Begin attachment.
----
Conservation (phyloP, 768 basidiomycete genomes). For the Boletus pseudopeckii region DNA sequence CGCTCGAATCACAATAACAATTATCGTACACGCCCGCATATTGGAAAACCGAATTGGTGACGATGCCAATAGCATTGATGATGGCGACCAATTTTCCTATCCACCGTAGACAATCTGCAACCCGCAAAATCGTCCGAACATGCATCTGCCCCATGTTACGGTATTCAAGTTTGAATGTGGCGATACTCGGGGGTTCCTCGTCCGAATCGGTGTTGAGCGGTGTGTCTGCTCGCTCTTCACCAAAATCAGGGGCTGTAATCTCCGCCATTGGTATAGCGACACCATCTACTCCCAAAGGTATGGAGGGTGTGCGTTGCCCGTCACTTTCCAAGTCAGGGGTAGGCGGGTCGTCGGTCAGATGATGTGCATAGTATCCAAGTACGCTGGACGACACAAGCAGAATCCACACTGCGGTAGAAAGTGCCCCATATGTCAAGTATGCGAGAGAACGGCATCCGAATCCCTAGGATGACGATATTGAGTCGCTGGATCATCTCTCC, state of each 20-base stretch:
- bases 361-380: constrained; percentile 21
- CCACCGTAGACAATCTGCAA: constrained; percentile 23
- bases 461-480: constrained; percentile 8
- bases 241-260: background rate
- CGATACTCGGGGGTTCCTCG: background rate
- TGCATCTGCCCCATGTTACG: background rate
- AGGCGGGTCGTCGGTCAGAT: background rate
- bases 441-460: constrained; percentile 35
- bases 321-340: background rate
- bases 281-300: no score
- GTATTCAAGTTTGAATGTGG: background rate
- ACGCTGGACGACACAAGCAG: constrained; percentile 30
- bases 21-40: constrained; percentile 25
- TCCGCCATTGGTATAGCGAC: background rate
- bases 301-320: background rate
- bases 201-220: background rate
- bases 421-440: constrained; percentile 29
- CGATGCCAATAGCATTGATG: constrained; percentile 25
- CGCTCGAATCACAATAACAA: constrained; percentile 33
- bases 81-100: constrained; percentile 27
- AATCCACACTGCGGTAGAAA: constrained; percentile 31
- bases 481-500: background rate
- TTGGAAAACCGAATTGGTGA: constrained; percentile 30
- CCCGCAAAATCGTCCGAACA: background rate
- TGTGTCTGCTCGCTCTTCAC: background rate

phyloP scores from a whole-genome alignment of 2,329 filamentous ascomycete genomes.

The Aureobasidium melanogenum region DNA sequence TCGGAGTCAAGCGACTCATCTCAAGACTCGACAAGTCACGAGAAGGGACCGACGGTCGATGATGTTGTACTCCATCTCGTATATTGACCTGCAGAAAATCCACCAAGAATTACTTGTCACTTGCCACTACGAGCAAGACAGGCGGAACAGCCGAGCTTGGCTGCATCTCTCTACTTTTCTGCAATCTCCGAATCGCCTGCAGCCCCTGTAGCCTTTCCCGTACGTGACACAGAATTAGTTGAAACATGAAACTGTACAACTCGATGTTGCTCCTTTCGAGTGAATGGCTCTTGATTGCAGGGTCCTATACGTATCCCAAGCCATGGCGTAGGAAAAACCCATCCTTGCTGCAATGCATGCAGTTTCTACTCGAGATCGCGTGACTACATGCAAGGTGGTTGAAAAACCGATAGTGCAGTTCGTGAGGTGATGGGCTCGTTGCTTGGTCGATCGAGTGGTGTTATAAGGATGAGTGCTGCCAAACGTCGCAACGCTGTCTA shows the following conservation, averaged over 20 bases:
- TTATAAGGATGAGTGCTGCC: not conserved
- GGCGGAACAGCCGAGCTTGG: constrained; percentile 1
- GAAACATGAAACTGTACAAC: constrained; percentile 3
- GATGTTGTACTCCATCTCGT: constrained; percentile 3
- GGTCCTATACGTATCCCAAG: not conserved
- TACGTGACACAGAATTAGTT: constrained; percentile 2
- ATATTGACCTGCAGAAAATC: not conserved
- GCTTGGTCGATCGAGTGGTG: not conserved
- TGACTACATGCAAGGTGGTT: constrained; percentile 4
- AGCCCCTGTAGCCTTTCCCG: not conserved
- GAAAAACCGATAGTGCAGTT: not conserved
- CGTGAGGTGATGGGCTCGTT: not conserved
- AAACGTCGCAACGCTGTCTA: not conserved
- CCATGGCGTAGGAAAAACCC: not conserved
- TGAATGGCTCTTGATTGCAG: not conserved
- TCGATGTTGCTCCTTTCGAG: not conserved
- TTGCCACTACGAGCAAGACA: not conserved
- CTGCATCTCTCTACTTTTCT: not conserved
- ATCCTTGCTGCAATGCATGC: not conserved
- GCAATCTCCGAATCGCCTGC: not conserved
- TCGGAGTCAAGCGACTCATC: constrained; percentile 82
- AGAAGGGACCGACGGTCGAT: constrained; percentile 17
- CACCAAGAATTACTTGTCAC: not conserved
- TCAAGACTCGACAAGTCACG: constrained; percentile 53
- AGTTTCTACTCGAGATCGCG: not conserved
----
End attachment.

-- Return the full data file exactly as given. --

Conservation (phyloP, 768 basidiomycete genomes). For the Boletus pseudopeckii region DNA sequence CGCTCGAATCACAATAACAATTATCGTACACGCCCGCATATTGGAAAACCGAATTGGTGACGATGCCAATAGCATTGATGATGGCGACCAATTTTCCTATCCACCGTAGACAATCTGCAACCCGCAAAATCGTCCGAACATGCATCTGCCCCATGTTACGGTATTCAAGTTTGAATGTGGCGATACTCGGGGGTTCCTCGTCCGAATCGGTGTTGAGCGGTGTGTCTGCTCGCTCTTCACCAAAATCAGGGGCTGTAATCTCCGCCATTGGTATAGCGACACCATCTACTCCCAAAGGTATGGAGGGTGTGCGTTGCCCGTCACTTTCCAAGTCAGGGGTAGGCGGGTCGTCGGTCAGATGATGTGCATAGTATCCAAGTACGCTGGACGACACAAGCAGAATCCACACTGCGGTAGAAAGTGCCCCATATGTCAAGTATGCGAGAGAACGGCATCCGAATCCCTAGGATGACGATATTGAGTCGCTGGATCATCTCTCC, state of each 20-base stretch:
- bases 361-380: constrained; percentile 21
- CCACCGTAGACAATCTGCAA: constrained; percentile 23
- bases 461-480: constrained; percentile 8
- bases 241-260: background rate
- CGATACTCGGGGGTTCCTCG: background rate
- TGCATCTGCCCCATGTTACG: background rate
- AGGCGGGTCGTCGGTCAGAT: background rate
- bases 441-460: constrained; percentile 35
- bases 321-340: background rate
- bases 281-300: no score
- GTATTCAAGTTTGAATGTGG: background rate
- ACGCTGGACGACACAAGCAG: constrained; percentile 30
- bases 21-40: constrained; percentile 25
- TCCGCCATTGGTATAGCGAC: background rate
- bases 301-320: background rate
- bases 201-220: background rate
- bases 421-440: constrained; percentile 29
- CGATGCCAATAGCATTGATG: constrained; percentile 25
- CGCTCGAATCACAATAACAA: constrained; percentile 33
- bases 81-100: constrained; percentile 27
- AATCCACACTGCGGTAGAAA: constrained; percentile 31
- bases 481-500: background rate
- TTGGAAAACCGAATTGGTGA: constrained; percentile 30
- CCCGCAAAATCGTCCGAACA: background rate
- TGTGTCTGCTCGCTCTTCAC: background rate

phyloP scores from a whole-genome alignment of 2,329 filamentous ascomycete genomes.

The Aureobasidium melanogenum region DNA sequence TCGGAGTCAAGCGACTCATCTCAAGACTCGACAAGTCACGAGAAGGGACCGACGGTCGATGATGTTGTACTCCATCTCGTATATTGACCTGCAGAAAATCCACCAAGAATTACTTGTCACTTGCCACTACGAGCAAGACAGGCGGAACAGCCGAGCTTGGCTGCATCTCTCTACTTTTCTGCAATCTCCGAATCGCCTGCAGCCCCTGTAGCCTTTCCCGTACGTGACACAGAATTAGTTGAAACATGAAACTGTACAACTCGATGTTGCTCCTTTCGAGTGAATGGCTCTTGATTGCAGGGTCCTATACGTATCCCAAGCCATGGCGTAGGAAAAACCCATCCTTGCTGCAATGCATGCAGTTTCTACTCGAGATCGCGTGACTACATGCAAGGTGGTTGAAAAACCGATAGTGCAGTTCGTGAGGTGATGGGCTCGTTGCTTGGTCGATCGAGTGGTGTTATAAGGATGAGTGCTGCCAAACGTCGCAACGCTGTCTA shows the following conservation, averaged over 20 bases:
- TTATAAGGATGAGTGCTGCC: not conserved
- GGCGGAACAGCCGAGCTTGG: constrained; percentile 1
- GAAACATGAAACTGTACAAC: constrained; percentile 3
- GATGTTGTACTCCATCTCGT: constrained; percentile 3
- GGTCCTATACGTATCCCAAG: not conserved
- TACGTGACACAGAATTAGTT: constrained; percentile 2
- ATATTGACCTGCAGAAAATC: not conserved
- GCTTGGTCGATCGAGTGGTG: not conserved
- TGACTACATGCAAGGTGGTT: constrained; percentile 4
- AGCCCCTGTAGCCTTTCCCG: not conserved
- GAAAAACCGATAGTGCAGTT: not conserved
- CGTGAGGTGATGGGCTCGTT: not conserved
- AAACGTCGCAACGCTGTCTA: not conserved
- CCATGGCGTAGGAAAAACCC: not conserved
- TGAATGGCTCTTGATTGCAG: not conserved
- TCGATGTTGCTCCTTTCGAG: not conserved
- TTGCCACTACGAGCAAGACA: not conserved
- CTGCATCTCTCTACTTTTCT: not conserved
- ATCCTTGCTGCAATGCATGC: not conserved
- GCAATCTCCGAATCGCCTGC: not conserved
- TCGGAGTCAAGCGACTCATC: constrained; percentile 82
- AGAAGGGACCGACGGTCGAT: constrained; percentile 17
- CACCAAGAATTACTTGTCAC: not conserved
- TCAAGACTCGACAAGTCACG: constrained; percentile 53
- AGTTTCTACTCGAGATCGCG: not conserved